Sunset view on NYC Audubon Summer Eco Cruise. Photo by author July 2016.
Today was a good day. But Wednesday was a great day, because the waters of New York City offered up an antidote for the news cycle.
En route to the Brothers Islands via NYC Water Taxi, I saw my first, second, and third peregrine falcon arcing over the United Nations. Tumbling and swerving, these fierce birds of prey were training one of their offspring in the ways of pigeon hunting.
These formerly (at least somewhat), famously polluted waters host egret and heron roosts. Cormorants are also relatively common and begin to feel ordinary while on the water.
It is quite incongruous to see elegant white birds gliding against a golden-bright pink sunset while being within sight of Rikers Island. I learned that snowy egrets, in addition to being smaller than great egrets, fly in groups and have yellow feet.
My trick for remembering those distinguishing traits?
Yellow snow. Snowy egrets have yellow feet.
Old buildings hosting an osprey nest on South Brothers Island. Photo by author July 2016.
I saw my fourth peregrine falcon harassing three osprey (again assuming two parents and one juvenile), chimney swifts earning their moniker, and a veteran naturalist jumping up and down with excitement at finding a previously unreported osprey nest.
It was a great day.
I used to watch bats at sunset growing up, especially on my grandmother’s farm. During my last visit, there were no bats to been seen, with their unlikely bodies belying graceful acrobatics.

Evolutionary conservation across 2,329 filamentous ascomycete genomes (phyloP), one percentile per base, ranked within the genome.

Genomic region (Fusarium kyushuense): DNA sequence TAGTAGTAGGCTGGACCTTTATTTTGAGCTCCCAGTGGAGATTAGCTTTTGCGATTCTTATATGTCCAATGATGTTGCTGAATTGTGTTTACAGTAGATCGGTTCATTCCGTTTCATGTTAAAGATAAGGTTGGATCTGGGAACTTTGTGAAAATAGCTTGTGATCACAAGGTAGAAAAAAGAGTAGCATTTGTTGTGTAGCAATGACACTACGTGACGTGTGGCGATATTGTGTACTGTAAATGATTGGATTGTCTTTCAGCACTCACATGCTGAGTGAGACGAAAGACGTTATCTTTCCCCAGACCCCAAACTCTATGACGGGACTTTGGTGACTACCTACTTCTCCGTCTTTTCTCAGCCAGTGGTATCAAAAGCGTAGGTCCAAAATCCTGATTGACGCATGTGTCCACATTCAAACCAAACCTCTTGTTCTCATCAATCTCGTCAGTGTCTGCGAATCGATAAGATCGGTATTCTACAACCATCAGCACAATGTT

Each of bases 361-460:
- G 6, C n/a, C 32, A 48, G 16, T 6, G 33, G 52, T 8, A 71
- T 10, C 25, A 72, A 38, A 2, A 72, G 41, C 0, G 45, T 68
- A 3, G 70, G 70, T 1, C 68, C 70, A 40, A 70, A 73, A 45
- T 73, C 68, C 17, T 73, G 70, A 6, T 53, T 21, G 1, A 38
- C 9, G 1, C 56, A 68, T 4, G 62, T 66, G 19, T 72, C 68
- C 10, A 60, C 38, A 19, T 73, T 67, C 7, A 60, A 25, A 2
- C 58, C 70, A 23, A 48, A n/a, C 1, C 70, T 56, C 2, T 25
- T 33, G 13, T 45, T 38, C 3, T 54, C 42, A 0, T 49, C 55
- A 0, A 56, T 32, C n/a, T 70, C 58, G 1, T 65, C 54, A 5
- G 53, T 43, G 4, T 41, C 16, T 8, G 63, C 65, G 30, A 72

It had been a long time since I’d seen any, both as a product of my current location and the devastating white-nose syndrome. I remember once when my mother rescued a bat which I believe had been unfortunate enough to get entangled with a cat; that was far and away the closest I had been to one and sadly my memories are the fuzzy ones of a child.
It did my heart good to see them in Denver, coming in as the sun set, tumbling over the lake and skimming the surface, taking a drink to go. It was just light enough to see their translucent wings when they dove at the right angle.
The words are not doing it justice; the only image is in my brain. Instead of bats, I have a picture of a more solitary target, the black-crowned night heron, with a characteristic stocky hunch.
Black-crowned night heron in Denver Botanic Gardens. Photo by author, beauty by design, 2016.
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Hey Mr. House Sparrow, how did you end up in the Denver airport? Can you get out voluntarily? Are you stuck? Will you be removed by airport employees? Where do you take your dust baths? Where do you get water? Do you have a nest in the airport?
Questions I expect will remain unanswered.
Other animals in weird places recently included a chipmunk in an apartment complex staircase. He kept trying to dive under closed doorways but was able to be herded outside despite his valiant attempts to dart back up the staircase past my bulky presence.
Wildlife in weird places-a reminder of all we have taken over and how tenuous our grasp might actually be.